The police’s role in the coronavirus pandemic is simple: to ensure we follow national lockdown restrictions.
But in practice, that is a huge challenge for officers who are being asked to monitor behaviour that, until March last year, was perfectly legal.
Police chiefs have followed a system called “The Four Es”. Before fines are issued to rule-breakers, police will first:
The fourth “E” is “Enforce” by issuing penalty notices, as a last resort.
Covid rule-breakers are now “increasingly likely” to be fined by officers, the Metropolitan Police commissioner Dame Cressida Dick has said.
The police have a legal duty to make sure the rules are enforced, alongside council, environmental health and trading standards officers.
If you break coronavirus regulations, you could get a fixed penalty notice , the Covid equivalent of a traffic offence like speeding.
Since March, 32,000 have been issued in England and Wales. Penalties rose sharply during England’s November lockdown. Almost 6,500 penalty tickets were handed out as police moved more quickly to enforcement.
In England, Wales and Northern Ireland fines start at £200 – but are lower in Scotland. Large parties can be shut down by the police – with fines of up to £10,000.
In extreme circumstances, you could be prosecuted and face an even greater fine imposed by a court.
Yes. All of England is now in a “tier four” national lockdown, with similar measures in place across the rest of the UK.
Under the new lockdown law, you must stay at home unless you have a “reasonable excuse” to be outside. Your home includes property such as a garden, shed or garage – and also access to it.
The government’s lockdown guidance sets out examples of reasonable excuses. Police won’t fine you for leaving home to go shopping for essential goods, or to use a business that can remain open, or for going to work or education, training or childcare.
There are other reasonable excuses – such as helping other people in their moment of need. Police chiefs are telling frontline officers to use their judgement if they come across a situation not defined in the regulations.
If you want to take part in a protest, the law does not define that as a reasonable excuse to leave home. There is, however, an exception for joining a picket as part of lawful industrial action.
Exercise is one of the reasonable excuses for being outside in a public space. You cannot be fined for exercising.
But there has been enormous confusion since last March over how long people could exercise for. Cabinet Minister Michael Gove pronounced that spring that he thought half an hour was enough.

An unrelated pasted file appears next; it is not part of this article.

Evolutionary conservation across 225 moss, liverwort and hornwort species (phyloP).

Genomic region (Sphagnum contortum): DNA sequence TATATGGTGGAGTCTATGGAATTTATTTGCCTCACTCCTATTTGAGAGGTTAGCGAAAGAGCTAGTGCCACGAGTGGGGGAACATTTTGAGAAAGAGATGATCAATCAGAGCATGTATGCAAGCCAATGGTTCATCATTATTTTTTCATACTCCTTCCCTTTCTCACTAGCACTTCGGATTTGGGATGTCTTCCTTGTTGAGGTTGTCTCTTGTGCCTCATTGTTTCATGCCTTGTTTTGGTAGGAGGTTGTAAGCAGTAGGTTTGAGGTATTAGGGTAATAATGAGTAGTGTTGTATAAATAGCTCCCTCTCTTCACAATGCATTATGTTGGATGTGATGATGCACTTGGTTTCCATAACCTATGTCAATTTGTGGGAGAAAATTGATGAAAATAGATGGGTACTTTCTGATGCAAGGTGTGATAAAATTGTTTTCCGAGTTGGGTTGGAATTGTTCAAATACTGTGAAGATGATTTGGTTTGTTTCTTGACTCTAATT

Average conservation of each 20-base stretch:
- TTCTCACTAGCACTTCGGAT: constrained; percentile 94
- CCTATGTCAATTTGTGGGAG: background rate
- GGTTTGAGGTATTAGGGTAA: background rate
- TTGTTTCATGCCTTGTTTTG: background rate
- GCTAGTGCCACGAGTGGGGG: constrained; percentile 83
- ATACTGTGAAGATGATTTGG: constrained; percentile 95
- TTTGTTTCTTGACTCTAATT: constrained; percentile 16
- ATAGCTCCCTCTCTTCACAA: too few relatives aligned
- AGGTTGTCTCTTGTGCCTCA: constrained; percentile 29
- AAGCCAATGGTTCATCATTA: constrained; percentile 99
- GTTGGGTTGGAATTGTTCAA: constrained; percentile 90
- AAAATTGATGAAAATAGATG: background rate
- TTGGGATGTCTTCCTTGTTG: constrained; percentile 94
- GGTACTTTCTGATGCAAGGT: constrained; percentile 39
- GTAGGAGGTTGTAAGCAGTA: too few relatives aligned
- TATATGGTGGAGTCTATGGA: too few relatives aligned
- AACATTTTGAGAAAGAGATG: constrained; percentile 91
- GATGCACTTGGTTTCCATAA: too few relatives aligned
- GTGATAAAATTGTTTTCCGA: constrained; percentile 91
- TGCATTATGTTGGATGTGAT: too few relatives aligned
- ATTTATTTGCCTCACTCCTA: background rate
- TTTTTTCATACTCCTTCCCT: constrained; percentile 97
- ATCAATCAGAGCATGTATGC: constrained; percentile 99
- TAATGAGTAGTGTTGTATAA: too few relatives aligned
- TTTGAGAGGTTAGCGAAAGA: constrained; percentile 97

There are also questions over how far you can go to exercise. Boris Johnson has been criticised for travelling seven miles from Downing Street to go cycling during lockdown.
There are no restrictions in law in England on how you exercise and for how long. You cannot exercise in groups, but you can run or go on a wander with someone else from your household, support bubble or one person you don’t live with.
The government’s Covid guidance for exercise explains that law – and mixes it with a non-legal recommendation to only go out once a day – and to stay local.
It says local “means stay in the village, town, or part of the city where you live”, but that has no legal force.
Derbyshire Police have been taking the stay local principle seriously. Officers have issued tickets to people who drive five miles to their local beauty spot – including two women accused of an illegal picnic because they were carrying takeaway cups of tea.
They might. This refers to the ban on “gatherings”.
The last-but-one version of the restrictions made it a potential crime to “mingle”. That language has now gone from the law – but the rules are far stricter.
While the law in England doesn’t criminalise bumping into someone in the street, you can no longer meet anyone socially – other than those in your household, support bubble or people you care for.
The Home Office has given the police an extra £30m to pay for Covid patrols in England and Wales.
Over Christmas there were more than 800 fines for what Home Secretary Priti Patel says were “egregious” breaches of the rules.
The National Police Chiefs’ Council hasn’t abandoned the Four Es – but expect more fines and more officers asking people what they are doing.
For instance, the Metropolitan Police has told officers to issue fines “more quickly” to anyone committing obvious, wilful and serious breaches.
Derbyshire Police, who famously put a drone up over hikers in the first lockdown, has issued a similar warning.
Yes – while in shops and on public transport. You could face a fixed penalty notice if you don’t.
If you have returned from an overseas Covid hotspot, or have been told by the NHS Test and Trace system to stay at home, you must quarantine for 10 days.
The police can now check the NHS Test and Trace database to investigate a tip-off about a quarantine-breaker. Police won’t get to see your personal health records.